At the time it was terrifying. Today, I can’t imagine living any other way.

If you are a freelancer, you know there are benefits and drawbacks. Sure, you can work at home in your pajamas, but you also have to be the master of your own schedule. There is no boss – but that also means there is no one setting deadlines but yourself.

If you are considering going freelance – either part-time or full-time – it can be a struggle to figure out where to look for work. This article will hopefully help you find a few more places to look for freelance marketing jobs.

If you are considering making the jump to full-time freelance, I highly suggest you give this podcast “How to Make the Leap to Full-Time Freelancing” with Kelsey Jones and I a listen.

If you are looking for freelance marketing jobs, here are the best places to look. Some are paid, some are free, some require a little bit of sifting to find the good jobs. All come personally recommended by SEJ staff members or by people we know. None of these sites paid to be included.

 

FlexJobs

This is a paid site, which I normally don’t go for. But, this site came highly recommended by Kelsey Jones, Executive Editor here at SEJ. What I like about the site is that it focuses on flexible work, including remote and part-time work. You start by creating a profile and resume, and then you can sort jobs based on location, industry, category, amount of travel, etc.

flexjobs

You can also take skills tests, research companies, and get tips and suggestions for your job search.

ClearVoice Marketplace

ClearVoice is a software that helps brands create better content, but they also have a marketplace where freelancers can connect with brands looking for high-quality content. Most of their leads are high-quality and pay pretty well (a few hundred dollars per article).

You can’t browse opportunities, but the site does email you when a job that matches your skills comes available. ClearVoice takes a cut of the payment, but that is pretty normal. Articles are submitted through the site, which works as a CMS and project planning software combined.

I like the level of work I have gotten through the platform, but the jobs (for me, at least) tend to be few and far between. This likely isn’t a place to find full-time work, but can help fill the gaps in your freelancing calendar and get your name out there.

Learn more about finding freelance work in this episode of freelancers forum

LinkedIn Profinder

An off-shoot of the social network, Profinder helps match brands who need work done with freelancers who can do the work. So far, I haven’t been super impressed with the matching, but it does seem to be getting better. I get a few emails a day with leads. I have applied for a few jobs, but have never heard back.

I do like the way it pulls info from your LinkedIn page to create an easy to look at resume.

The jobs are not open very long (which I like!), but you also don’t get payment protection the way you do through other sites like UpWork. The site is just getting started, but I do recommend getting an account and keeping an eye on it. I suspect it will get better in the future.

Media Bistro

This site focuses on media jobs as a whole, which is great for freelancers who have skills in multiple areas (most of us, I am guessing!) It is more of a job board than a platform, but you can sort jobs easily using the function in the left sidebar. You can also set up a search and have them email you when jobs new jobs that meet your criteria come in.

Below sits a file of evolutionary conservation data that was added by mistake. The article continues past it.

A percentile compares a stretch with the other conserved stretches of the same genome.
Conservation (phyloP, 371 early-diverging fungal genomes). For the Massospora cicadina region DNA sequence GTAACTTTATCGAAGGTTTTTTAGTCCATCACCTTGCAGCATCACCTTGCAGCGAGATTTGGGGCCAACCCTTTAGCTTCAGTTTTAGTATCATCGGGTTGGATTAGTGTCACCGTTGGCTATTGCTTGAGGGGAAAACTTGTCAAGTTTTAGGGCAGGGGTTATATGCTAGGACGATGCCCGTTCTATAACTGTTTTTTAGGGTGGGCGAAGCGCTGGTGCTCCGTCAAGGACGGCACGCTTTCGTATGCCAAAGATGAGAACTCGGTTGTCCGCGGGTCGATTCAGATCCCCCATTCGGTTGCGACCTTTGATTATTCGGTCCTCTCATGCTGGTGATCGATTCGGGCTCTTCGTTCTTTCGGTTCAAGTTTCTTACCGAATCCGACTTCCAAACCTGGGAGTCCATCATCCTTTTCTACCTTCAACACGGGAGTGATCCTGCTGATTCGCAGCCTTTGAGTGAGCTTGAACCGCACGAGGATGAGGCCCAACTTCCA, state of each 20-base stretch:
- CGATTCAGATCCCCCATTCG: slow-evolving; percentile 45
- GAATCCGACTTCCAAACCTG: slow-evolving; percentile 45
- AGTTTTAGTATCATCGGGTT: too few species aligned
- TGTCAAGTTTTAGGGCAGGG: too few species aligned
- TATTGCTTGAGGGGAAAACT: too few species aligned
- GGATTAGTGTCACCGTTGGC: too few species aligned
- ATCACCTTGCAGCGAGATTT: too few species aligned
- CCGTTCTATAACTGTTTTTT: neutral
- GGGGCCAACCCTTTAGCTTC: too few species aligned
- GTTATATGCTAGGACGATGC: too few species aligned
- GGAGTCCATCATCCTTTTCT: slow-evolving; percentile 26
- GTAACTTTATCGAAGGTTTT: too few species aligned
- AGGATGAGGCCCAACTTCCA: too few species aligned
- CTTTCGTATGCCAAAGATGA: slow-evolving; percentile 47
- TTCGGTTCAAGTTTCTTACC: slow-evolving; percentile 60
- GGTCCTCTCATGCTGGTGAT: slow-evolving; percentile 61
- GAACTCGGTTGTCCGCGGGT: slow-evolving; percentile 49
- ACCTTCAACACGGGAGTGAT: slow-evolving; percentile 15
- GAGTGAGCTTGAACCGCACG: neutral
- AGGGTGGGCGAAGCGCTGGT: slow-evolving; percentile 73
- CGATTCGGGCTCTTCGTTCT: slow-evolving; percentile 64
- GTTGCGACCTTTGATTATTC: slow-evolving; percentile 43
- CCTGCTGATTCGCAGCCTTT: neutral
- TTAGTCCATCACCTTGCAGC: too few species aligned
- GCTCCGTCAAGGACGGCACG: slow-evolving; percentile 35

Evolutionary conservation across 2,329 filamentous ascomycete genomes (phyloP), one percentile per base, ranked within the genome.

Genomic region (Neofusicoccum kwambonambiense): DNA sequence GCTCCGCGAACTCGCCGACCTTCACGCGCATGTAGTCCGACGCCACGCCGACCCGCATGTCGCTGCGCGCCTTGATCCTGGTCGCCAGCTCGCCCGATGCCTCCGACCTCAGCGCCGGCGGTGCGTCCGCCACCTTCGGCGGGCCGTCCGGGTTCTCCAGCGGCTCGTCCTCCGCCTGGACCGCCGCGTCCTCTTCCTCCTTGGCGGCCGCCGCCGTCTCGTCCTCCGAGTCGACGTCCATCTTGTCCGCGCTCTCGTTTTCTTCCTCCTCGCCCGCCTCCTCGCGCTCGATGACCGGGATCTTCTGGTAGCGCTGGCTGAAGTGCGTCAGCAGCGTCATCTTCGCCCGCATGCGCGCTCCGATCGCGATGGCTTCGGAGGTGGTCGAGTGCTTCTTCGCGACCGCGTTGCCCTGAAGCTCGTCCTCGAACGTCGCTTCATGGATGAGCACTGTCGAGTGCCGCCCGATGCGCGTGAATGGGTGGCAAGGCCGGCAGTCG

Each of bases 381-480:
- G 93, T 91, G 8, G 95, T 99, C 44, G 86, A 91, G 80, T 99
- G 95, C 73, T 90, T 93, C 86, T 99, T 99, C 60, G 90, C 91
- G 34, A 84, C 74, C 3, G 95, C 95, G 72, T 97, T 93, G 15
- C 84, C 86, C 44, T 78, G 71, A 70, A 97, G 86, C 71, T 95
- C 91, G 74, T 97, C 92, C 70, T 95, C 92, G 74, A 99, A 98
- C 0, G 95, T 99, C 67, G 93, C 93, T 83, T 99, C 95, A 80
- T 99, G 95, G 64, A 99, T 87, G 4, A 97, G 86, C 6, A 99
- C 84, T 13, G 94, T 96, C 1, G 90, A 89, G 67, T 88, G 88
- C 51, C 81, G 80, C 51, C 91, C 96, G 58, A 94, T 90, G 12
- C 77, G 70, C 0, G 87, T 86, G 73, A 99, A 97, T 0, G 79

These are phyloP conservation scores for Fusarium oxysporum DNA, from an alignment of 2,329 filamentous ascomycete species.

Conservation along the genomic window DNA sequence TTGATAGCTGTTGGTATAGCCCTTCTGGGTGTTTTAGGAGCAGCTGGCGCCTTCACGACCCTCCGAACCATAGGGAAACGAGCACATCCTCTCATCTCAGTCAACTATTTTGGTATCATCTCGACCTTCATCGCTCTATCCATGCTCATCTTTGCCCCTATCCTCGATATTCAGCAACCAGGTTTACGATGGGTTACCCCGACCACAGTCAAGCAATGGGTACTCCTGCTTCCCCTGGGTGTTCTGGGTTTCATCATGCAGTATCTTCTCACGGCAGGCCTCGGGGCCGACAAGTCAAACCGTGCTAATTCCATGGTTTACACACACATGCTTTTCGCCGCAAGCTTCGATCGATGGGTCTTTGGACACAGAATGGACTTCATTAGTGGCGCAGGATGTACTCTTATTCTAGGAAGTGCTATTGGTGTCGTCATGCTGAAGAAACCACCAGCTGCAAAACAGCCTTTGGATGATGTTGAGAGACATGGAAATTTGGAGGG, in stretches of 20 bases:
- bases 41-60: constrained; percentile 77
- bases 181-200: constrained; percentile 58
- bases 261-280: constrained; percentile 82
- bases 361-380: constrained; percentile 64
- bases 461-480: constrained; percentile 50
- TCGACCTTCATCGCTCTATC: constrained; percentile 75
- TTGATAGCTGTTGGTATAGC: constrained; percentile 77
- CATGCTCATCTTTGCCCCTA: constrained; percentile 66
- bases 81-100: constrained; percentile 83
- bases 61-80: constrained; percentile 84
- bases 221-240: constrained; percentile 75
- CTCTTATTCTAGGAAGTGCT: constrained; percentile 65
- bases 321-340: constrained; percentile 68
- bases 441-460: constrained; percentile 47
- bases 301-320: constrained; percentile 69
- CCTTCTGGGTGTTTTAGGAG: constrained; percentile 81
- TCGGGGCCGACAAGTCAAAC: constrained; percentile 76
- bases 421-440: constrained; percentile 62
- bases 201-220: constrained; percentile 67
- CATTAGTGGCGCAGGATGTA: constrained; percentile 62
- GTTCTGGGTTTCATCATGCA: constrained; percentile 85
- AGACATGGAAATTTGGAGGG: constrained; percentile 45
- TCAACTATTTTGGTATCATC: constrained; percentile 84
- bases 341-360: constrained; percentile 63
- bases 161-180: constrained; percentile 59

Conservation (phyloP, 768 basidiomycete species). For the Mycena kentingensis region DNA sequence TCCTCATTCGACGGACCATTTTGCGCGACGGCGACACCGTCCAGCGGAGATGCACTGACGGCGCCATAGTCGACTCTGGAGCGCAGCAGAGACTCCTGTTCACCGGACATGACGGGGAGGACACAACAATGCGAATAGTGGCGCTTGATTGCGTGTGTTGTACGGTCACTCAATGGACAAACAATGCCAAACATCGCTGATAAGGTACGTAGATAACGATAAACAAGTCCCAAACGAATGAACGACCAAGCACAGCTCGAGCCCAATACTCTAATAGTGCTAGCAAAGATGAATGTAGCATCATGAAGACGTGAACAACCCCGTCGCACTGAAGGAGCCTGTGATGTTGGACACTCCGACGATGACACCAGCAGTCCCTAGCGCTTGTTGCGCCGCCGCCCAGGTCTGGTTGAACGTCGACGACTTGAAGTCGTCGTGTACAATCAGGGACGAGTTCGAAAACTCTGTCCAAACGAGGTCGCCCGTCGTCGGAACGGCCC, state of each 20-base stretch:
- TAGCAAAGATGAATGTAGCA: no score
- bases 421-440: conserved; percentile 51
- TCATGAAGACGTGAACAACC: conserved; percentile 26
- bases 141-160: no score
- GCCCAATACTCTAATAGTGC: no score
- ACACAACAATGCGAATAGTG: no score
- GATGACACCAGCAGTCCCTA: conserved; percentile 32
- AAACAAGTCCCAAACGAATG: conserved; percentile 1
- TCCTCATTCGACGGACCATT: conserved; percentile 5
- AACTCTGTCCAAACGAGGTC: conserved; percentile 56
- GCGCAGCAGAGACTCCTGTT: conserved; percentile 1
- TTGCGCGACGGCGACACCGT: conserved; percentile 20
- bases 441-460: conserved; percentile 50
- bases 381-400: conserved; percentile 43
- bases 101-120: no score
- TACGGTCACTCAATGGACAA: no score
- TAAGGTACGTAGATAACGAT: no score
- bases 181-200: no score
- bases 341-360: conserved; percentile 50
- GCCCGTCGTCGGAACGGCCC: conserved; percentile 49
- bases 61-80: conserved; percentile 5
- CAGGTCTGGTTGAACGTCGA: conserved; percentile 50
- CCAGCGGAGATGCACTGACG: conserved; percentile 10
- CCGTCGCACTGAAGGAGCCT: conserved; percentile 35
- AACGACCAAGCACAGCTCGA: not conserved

mediabistro

Problogger

This is one of the better job boards, although most jobs are for writers, bloggers, or content marketers. If that is your area of expertise, this is a great place to look. The board doesn’t have any frills, you have to look through each job listing, and some of the jobs aren’t super high paying, but definitely a good place for writers to find jobs. The companies who post have to pay, so there tends to be less low-end jobs.

UpWork

This platform has a special place in my heart because it is where I first connected with SEJ. There have been many changes over the years, but it is still a great place to find work. It offers payment protection; you can create a profile and take skills tests, and sort through job listings.

Detractors will point out there are a lot of low paying jobs on UpWork, which is true. But the platform makes it pretty easy to sort jobs by level, industry, keywords, etc. You do have to be careful, but I think there are still plenty of good jobs to be found in all the noise if you are willing to look.

Craigslist

Yep, good old Craigslist can be a great place to find high paying clients. If you don’t live in a metropolitan area, I suggest looking in cities such as New York, Los Angeles, San Fransisco, and Chicago.

Capture

Many of the postings are for remote positions, but they post them in areas with the highest traffic. This article gives a great run through of how to navigate looking for a job on Craigslist without wasting a bunch of time. The site also has an easy to use filter function so you can choose “telecommuting” and the industry you are interested in.

Pro Tip: Don’t forget about the “Gigs” section located right under “Jobs.” 

What Are Your Favorite Places to Find Freelance Marketing Jobs?

These are the best places for freelance marketers to find clients, at least in my opinion. Everyone has their favorite, so I want to know – what is your favorite place to find freelance jobs? Share your suggestions in the comments!

Source : https://www.searchenginejournal.com/insiders-guide-finding-freelance-marketing-jobs/172285/

Categorized in Market Research